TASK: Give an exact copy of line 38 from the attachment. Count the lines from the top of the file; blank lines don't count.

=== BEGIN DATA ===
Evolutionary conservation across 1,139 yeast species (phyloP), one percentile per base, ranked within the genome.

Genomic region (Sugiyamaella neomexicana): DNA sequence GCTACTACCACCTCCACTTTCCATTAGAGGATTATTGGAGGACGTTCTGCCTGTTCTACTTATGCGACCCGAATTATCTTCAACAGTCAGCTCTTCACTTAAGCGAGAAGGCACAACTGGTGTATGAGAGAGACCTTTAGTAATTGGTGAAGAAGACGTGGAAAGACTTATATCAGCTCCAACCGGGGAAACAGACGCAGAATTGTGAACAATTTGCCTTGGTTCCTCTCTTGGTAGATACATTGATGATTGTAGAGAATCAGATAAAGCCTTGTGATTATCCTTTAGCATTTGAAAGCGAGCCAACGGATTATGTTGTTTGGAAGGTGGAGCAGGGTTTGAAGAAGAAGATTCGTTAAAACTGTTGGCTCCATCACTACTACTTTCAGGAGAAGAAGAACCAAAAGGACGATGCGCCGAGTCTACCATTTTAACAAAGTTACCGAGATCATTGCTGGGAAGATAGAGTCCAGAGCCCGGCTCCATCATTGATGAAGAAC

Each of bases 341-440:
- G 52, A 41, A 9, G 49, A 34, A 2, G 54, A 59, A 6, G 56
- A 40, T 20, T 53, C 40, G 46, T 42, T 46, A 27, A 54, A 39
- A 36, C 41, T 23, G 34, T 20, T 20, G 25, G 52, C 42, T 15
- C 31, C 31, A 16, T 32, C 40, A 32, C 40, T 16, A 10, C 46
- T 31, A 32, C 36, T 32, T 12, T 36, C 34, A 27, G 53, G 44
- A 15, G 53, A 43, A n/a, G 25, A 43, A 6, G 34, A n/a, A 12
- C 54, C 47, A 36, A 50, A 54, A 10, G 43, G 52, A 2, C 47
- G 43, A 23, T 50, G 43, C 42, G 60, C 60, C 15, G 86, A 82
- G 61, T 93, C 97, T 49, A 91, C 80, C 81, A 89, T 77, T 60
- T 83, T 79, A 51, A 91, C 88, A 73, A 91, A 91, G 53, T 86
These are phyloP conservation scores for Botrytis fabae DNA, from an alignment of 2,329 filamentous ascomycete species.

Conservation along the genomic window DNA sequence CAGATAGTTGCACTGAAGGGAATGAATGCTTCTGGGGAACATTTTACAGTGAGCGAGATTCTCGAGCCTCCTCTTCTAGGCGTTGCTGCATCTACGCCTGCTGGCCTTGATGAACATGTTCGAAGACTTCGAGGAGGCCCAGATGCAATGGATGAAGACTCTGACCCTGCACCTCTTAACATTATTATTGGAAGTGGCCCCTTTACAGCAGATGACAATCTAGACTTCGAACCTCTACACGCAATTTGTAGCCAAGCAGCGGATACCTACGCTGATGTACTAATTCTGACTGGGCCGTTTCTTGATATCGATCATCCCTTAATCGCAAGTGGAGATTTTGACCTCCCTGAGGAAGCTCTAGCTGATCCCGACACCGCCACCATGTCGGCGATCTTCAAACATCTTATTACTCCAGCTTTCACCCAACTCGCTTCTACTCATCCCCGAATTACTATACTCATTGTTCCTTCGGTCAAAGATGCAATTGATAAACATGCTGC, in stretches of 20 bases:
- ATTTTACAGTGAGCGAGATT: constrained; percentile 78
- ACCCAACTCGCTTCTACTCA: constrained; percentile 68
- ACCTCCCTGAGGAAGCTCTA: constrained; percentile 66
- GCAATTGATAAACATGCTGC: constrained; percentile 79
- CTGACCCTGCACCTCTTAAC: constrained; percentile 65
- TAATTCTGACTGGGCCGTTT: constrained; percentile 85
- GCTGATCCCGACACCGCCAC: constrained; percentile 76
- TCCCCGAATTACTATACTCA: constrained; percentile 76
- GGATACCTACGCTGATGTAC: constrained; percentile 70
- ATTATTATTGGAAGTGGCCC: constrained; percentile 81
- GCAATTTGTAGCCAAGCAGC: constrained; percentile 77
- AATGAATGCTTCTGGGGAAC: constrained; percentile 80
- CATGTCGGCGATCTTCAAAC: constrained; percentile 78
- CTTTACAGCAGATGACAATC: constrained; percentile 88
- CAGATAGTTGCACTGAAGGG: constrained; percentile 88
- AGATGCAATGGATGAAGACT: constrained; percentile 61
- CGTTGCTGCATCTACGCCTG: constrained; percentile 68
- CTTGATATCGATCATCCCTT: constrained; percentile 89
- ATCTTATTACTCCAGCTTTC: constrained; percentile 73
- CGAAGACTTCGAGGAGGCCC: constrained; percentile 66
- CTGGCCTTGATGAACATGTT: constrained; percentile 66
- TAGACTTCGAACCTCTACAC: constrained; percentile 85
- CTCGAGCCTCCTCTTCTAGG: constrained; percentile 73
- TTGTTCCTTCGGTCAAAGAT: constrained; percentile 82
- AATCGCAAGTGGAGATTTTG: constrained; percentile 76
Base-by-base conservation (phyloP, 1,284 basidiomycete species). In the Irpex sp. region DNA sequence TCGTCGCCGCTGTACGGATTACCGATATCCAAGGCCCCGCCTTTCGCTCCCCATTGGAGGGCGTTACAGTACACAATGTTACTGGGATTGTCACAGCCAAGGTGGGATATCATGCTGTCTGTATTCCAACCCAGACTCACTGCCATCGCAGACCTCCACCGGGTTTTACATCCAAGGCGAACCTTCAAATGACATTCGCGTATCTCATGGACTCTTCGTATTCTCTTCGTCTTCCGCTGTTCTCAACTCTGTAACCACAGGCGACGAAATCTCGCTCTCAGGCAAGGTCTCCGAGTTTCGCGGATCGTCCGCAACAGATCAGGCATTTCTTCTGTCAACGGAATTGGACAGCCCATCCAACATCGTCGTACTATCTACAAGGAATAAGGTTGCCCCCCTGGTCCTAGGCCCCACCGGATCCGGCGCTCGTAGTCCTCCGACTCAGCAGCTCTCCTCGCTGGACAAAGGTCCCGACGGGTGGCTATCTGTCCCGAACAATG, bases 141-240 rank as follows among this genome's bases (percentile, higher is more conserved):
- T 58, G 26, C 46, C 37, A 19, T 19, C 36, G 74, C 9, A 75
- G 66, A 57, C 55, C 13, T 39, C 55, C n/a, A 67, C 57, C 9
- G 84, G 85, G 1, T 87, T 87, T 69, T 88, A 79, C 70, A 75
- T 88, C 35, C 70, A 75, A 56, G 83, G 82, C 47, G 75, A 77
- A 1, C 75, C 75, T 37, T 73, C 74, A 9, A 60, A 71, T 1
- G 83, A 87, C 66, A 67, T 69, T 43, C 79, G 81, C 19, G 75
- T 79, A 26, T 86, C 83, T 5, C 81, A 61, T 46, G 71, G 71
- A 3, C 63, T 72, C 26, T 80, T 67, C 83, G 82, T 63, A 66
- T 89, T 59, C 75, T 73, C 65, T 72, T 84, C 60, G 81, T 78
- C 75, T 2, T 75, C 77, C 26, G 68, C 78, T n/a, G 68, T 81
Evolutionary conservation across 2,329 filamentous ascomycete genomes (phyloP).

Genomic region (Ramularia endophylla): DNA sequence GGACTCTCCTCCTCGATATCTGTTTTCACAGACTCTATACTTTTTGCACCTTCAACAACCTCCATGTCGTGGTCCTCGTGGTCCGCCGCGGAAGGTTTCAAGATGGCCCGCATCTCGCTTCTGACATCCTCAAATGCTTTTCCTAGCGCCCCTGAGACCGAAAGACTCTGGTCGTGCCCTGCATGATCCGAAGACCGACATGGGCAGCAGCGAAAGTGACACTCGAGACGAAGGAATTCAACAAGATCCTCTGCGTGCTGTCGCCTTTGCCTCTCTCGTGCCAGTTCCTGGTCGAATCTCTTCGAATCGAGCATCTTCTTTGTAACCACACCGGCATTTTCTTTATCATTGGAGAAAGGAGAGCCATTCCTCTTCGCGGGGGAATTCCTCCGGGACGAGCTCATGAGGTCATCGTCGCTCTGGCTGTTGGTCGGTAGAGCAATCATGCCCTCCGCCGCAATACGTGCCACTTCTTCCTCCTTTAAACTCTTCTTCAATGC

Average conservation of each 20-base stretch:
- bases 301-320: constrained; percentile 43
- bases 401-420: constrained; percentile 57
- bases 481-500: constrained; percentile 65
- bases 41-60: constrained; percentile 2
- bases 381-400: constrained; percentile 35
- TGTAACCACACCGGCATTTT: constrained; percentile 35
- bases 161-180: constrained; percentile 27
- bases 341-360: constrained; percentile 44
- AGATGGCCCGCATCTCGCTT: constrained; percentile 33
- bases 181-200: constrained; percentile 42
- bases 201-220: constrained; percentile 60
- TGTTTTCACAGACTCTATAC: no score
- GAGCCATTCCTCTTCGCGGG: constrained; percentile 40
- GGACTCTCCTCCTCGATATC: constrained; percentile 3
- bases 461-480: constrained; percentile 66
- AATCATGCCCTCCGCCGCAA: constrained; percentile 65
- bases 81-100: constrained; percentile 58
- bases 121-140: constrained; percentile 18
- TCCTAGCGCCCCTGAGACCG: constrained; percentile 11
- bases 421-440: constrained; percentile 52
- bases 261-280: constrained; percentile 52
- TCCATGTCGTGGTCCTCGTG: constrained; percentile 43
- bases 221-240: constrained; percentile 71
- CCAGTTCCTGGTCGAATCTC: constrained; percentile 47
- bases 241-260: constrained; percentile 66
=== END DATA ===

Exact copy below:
- CTCGAGCCTCCTCTTCTAGG: constrained; percentile 73